That said, there was one area where signs of “momentum” were evident in Bali. Japan has always been hostile to making concessions on agriculture. Yet the gains from freeing up Asian markets for our farm produce is probably the only rationale for New Zealand making any concessions at all in the other TPP chapters. In that respect, the current Japanese government that is engaging with the TPP process is caught between a rock and a hard place – given that it campaigned on a promise to maintain a tariff ‘sanctuary’ for the five broad agricultural areas of rice, wheat, beef and pork, dairy products and farm products that are used as sweeteners, such as sugar cane. Yesterday though, the Japan News site carried a report (originating from the Yomiuri Shimbun newspaper) showing that in Bali, the Japanese have been trying to find wiggle room, by scouring the 586 product items in the five key farm categories, in order to find those least likely to be affected if the tariffs were to be abolished.

In practice, the government and ruling parties will check whether there are any items whose import volume will not rapidly increase and will not damage domestic producers if tariffs are removed….The ruling LDP party secretary general Shigeru Ishiba added, “Though we will examine rice, wheat and other products item by item, it will not be a premise to removing tariffs. It will not run counter to our party’s election pledge that we will not remove tariffs unless a sanctuary is maintained.”

Thus, the LDP government of Prime Minister Shenzo Abe is hoping it can retain the fiction of a tariff sanctuary for the five main categories as a whole, while it whittles away the tariff levels for certain items within them. Even if the Abe government can get away with this politically fraught gambit, it remains to be seen whether the items in question will match up with those of most interest to New Zealand. The simple reality is that the Japanese need to improve their tariff liberalisation rate – i.e. the ratio of product items on which tariffs will be abolished – and get it up to 95%. Yet if it keeps its current ‘sanctuary’ position for farm products, it will reach only 93.5%. From one perspective then, the good news is that Japan will need to cut its tariffs on agriculture; the bad news is that they may have to be so substantial they won’t be politically viable, back home. Result: deadlock. Or instead, TPP exemptions for Japan that will erode the value of the deal to New Zealand in particular, while also undermining our rationale for making concessions in other realms of the deal.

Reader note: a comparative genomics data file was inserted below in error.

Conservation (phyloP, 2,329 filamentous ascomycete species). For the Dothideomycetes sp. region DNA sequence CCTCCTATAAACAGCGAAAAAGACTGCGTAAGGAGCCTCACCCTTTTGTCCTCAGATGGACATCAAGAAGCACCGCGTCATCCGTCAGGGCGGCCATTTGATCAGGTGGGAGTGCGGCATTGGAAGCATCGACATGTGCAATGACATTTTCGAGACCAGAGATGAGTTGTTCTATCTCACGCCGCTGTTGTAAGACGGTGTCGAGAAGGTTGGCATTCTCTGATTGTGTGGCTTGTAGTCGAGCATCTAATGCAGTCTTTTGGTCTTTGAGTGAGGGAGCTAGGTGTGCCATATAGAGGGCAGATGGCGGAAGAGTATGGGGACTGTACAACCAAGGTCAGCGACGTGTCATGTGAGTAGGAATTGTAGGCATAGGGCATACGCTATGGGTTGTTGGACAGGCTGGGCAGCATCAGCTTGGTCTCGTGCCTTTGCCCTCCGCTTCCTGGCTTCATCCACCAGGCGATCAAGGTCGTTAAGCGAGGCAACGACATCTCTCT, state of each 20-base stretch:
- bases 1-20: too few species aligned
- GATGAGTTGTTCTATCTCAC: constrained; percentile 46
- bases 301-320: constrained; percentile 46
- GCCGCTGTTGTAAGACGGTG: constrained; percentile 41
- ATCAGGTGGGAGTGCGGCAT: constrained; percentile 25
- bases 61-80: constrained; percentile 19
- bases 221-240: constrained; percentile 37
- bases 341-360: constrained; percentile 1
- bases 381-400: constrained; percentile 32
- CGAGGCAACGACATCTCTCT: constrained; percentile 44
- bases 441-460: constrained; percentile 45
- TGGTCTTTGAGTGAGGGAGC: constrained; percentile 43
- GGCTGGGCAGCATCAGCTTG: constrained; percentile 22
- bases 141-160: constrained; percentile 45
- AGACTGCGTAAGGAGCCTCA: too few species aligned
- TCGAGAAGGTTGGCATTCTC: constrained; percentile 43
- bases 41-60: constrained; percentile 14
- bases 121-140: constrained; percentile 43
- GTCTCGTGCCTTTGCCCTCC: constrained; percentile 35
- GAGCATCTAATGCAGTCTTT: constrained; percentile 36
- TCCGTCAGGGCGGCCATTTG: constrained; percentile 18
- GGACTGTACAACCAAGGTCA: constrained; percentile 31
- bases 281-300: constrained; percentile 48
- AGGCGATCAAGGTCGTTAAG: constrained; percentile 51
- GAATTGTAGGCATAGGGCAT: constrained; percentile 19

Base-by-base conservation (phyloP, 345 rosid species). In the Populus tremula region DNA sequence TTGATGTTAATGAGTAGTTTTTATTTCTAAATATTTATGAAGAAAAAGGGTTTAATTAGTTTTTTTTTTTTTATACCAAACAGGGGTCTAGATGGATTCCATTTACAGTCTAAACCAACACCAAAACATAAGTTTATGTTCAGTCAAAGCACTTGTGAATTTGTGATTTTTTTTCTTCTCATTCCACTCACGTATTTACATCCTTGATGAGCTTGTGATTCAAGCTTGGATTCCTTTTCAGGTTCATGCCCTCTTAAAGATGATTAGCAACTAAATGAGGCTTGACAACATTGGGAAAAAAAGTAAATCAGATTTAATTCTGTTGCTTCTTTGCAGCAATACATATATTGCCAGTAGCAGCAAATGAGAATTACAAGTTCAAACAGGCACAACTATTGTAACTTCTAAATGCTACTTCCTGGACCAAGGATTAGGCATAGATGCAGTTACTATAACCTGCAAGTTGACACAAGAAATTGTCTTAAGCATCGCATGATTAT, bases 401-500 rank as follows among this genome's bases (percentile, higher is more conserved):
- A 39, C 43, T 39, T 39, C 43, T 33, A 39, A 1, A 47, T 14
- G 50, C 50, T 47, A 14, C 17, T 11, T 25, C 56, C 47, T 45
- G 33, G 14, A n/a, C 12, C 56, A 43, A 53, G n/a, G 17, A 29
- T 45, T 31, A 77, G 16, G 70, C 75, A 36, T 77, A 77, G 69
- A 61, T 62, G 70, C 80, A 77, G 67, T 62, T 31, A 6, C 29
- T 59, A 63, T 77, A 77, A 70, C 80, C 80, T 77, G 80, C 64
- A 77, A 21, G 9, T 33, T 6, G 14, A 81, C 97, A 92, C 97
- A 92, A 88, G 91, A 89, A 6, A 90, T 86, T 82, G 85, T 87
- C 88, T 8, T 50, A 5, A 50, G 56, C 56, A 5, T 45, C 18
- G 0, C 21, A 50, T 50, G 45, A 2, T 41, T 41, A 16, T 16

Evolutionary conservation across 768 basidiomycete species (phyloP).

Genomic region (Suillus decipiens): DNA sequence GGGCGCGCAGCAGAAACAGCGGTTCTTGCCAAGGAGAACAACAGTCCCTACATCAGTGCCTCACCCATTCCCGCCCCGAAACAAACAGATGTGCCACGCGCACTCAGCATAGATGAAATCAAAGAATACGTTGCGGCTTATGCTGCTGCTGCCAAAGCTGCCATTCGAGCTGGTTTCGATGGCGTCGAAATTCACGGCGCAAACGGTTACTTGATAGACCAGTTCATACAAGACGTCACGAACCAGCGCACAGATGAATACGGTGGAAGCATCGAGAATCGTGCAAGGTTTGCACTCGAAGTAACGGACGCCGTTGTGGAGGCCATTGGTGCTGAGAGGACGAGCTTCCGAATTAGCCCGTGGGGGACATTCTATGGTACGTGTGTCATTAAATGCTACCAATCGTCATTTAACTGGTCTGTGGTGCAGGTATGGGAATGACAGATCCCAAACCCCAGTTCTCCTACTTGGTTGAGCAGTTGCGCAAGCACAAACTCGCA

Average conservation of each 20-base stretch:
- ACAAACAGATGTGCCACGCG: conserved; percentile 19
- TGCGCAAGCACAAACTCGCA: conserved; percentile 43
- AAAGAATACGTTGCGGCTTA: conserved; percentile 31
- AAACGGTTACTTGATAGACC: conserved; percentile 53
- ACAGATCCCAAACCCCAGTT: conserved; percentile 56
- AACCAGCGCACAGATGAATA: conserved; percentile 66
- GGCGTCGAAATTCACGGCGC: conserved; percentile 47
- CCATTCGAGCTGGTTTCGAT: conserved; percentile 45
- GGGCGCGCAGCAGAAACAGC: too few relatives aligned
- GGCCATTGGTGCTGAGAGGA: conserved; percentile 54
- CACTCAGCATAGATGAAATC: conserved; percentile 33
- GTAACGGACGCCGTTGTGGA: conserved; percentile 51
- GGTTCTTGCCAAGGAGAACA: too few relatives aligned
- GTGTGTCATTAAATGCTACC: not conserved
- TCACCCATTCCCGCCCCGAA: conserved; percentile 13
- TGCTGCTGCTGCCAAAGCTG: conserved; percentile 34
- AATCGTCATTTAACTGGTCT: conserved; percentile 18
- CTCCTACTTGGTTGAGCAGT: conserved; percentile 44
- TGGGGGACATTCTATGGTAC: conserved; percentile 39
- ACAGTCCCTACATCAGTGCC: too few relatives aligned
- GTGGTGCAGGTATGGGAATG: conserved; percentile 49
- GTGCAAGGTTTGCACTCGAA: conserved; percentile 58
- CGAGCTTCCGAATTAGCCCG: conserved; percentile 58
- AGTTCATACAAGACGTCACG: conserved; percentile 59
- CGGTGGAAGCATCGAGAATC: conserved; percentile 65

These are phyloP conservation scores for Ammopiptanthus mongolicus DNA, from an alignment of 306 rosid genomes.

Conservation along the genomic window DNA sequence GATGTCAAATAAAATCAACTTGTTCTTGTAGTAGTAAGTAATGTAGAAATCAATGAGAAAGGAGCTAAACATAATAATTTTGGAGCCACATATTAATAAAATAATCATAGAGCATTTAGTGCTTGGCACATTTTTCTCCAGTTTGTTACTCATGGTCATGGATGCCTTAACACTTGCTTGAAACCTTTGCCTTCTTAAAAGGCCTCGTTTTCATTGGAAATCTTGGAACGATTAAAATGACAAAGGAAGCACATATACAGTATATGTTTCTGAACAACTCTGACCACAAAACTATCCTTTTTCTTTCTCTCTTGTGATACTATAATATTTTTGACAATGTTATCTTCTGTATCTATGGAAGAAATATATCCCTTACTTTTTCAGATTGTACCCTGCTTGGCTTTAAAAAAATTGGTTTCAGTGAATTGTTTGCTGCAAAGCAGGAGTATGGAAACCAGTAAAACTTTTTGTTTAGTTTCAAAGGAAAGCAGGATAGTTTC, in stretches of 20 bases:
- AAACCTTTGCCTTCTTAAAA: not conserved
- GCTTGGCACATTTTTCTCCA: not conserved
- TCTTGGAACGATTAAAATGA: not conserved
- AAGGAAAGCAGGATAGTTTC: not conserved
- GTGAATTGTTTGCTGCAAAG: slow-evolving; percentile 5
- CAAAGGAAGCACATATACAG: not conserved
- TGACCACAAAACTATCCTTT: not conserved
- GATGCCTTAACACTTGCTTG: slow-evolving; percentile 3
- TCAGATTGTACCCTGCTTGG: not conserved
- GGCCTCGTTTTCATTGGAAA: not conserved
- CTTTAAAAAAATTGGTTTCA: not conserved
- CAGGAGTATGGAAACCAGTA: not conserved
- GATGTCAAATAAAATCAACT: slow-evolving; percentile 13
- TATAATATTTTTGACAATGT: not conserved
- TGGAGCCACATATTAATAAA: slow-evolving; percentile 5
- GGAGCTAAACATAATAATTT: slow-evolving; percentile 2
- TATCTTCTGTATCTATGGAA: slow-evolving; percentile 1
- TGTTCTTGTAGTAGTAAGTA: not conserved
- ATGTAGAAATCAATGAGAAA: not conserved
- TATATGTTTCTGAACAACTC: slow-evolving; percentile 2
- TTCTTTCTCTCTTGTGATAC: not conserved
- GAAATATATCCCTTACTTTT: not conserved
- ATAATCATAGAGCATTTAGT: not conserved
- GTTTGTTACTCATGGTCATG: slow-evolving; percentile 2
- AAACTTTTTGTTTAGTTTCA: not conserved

A final deal by year’s end – even if that were possible – would at best, be only a draft deal. It would then remain for US President Barack Obama to (a) get so called “fast track’ authority, aka Trade Promotion Authority from Congress to negotiate the deal and then (b) win a vote in Congress to get the deal passed. Both steps look incredibly daunting, given the current mood of Congress, a mood likely to darken during a 2014 that contains midterm elections. Snowballs have a better chance in hellfire than Obama has in being gifted an election year triumph for a deal opposed by many Democrats and Republicans alike, for different reasons. So it is somewhat bizarre to hear so much of the New Zealand media simply relaying the spin that a deal in on track to be concluded by year’s end, 2013. At the TPP’s current rate of progress, all the signs are that this is virtually impossible – and even if a draft deal could somehow be agreed upon, it is very, very unlikely to be passed until 2015, at the earliest.